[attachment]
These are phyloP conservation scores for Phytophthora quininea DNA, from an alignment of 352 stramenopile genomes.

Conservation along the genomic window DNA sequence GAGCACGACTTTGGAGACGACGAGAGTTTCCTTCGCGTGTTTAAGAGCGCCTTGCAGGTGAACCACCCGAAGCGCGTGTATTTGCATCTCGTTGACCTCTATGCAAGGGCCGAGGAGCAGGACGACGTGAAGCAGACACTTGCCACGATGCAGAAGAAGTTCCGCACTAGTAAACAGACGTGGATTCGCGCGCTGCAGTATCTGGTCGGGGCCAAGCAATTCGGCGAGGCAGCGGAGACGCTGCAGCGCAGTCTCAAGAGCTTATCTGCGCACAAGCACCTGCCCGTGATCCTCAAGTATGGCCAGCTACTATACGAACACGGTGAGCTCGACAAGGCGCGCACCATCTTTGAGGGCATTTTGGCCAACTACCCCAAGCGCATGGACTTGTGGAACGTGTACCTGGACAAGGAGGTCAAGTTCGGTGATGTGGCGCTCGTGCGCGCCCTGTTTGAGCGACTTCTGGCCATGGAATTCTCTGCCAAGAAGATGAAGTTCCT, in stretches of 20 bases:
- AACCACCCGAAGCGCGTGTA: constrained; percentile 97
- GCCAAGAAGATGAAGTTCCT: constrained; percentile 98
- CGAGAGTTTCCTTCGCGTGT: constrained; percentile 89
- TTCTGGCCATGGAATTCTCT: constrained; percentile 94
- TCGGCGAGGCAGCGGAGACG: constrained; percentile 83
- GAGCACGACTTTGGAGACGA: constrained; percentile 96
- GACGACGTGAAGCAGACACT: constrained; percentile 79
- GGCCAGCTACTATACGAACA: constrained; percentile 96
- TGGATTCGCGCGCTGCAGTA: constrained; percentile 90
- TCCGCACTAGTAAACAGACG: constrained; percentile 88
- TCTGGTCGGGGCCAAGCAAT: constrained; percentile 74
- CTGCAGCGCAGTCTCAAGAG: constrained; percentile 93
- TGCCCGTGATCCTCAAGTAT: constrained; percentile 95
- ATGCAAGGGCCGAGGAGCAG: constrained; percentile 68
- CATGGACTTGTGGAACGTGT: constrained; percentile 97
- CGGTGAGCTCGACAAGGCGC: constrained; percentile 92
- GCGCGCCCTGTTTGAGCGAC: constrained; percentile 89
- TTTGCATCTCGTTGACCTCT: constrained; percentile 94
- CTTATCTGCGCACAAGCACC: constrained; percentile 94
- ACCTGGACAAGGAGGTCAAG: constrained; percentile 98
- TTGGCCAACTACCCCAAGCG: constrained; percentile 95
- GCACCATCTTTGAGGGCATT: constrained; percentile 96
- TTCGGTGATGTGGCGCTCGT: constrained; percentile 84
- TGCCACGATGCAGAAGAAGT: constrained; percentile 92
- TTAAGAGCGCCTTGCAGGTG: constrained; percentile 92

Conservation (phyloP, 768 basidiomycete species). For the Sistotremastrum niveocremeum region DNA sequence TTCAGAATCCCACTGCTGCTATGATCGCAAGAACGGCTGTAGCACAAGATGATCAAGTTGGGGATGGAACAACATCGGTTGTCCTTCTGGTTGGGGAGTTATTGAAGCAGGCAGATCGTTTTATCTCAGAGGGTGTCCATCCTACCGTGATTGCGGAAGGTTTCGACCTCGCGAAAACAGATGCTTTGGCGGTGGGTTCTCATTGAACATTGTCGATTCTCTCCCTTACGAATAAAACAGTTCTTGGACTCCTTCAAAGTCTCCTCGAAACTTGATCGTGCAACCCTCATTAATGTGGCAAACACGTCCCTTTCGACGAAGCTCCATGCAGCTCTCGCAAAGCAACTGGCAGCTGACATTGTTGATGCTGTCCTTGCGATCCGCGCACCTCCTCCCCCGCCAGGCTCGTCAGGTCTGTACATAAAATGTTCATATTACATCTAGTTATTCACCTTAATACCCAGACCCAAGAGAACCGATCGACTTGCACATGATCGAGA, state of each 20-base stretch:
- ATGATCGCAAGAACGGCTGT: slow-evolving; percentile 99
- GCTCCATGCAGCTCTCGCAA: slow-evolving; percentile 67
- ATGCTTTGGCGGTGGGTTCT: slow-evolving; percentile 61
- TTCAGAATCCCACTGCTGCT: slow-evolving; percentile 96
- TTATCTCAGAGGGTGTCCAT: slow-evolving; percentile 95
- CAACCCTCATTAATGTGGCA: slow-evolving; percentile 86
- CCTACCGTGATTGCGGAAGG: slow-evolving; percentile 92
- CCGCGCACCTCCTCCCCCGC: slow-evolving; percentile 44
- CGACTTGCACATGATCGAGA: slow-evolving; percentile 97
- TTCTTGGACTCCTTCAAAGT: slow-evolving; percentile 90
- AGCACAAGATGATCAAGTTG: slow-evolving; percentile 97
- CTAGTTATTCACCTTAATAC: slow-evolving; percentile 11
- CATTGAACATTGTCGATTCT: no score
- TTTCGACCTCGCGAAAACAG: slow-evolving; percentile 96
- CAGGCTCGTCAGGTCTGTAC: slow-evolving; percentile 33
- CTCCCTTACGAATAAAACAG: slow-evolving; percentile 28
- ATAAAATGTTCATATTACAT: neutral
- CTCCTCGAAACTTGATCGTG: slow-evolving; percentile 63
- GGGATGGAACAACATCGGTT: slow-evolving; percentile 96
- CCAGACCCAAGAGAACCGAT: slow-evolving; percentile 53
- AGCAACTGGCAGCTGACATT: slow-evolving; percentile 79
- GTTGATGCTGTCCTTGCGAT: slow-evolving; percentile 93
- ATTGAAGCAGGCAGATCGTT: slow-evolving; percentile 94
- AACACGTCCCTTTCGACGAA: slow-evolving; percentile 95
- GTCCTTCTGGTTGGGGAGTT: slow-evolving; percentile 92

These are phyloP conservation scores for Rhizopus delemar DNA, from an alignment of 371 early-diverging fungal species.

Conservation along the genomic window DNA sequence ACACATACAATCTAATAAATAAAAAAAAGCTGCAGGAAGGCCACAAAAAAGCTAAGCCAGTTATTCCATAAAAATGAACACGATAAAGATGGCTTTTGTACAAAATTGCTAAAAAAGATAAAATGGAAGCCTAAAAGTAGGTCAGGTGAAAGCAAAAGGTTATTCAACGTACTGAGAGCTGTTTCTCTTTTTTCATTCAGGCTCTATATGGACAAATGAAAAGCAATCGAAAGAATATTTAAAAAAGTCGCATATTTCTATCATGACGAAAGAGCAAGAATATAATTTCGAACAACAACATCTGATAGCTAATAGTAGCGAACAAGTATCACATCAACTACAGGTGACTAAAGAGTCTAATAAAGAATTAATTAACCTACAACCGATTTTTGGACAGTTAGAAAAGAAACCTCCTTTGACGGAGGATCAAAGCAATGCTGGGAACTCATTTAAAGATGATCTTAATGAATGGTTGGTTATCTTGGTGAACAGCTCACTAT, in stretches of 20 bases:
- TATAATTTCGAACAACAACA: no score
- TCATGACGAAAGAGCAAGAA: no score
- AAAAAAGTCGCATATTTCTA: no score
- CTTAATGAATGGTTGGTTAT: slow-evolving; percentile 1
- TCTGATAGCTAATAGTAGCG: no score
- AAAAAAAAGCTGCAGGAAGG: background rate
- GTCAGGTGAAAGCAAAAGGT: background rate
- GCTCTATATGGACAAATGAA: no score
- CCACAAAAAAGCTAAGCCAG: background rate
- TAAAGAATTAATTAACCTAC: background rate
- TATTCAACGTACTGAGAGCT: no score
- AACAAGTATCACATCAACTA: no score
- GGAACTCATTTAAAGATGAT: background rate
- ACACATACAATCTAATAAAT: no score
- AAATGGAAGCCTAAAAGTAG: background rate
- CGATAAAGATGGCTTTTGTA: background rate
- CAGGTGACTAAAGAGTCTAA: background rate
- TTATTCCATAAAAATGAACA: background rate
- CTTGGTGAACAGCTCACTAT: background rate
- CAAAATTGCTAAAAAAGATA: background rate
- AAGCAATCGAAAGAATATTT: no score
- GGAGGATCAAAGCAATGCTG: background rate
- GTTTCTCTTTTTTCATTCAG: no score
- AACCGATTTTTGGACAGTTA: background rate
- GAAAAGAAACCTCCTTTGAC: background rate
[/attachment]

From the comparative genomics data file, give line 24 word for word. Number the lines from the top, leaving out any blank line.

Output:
- GCACCATCTTTGAGGGCATT: constrained; percentile 96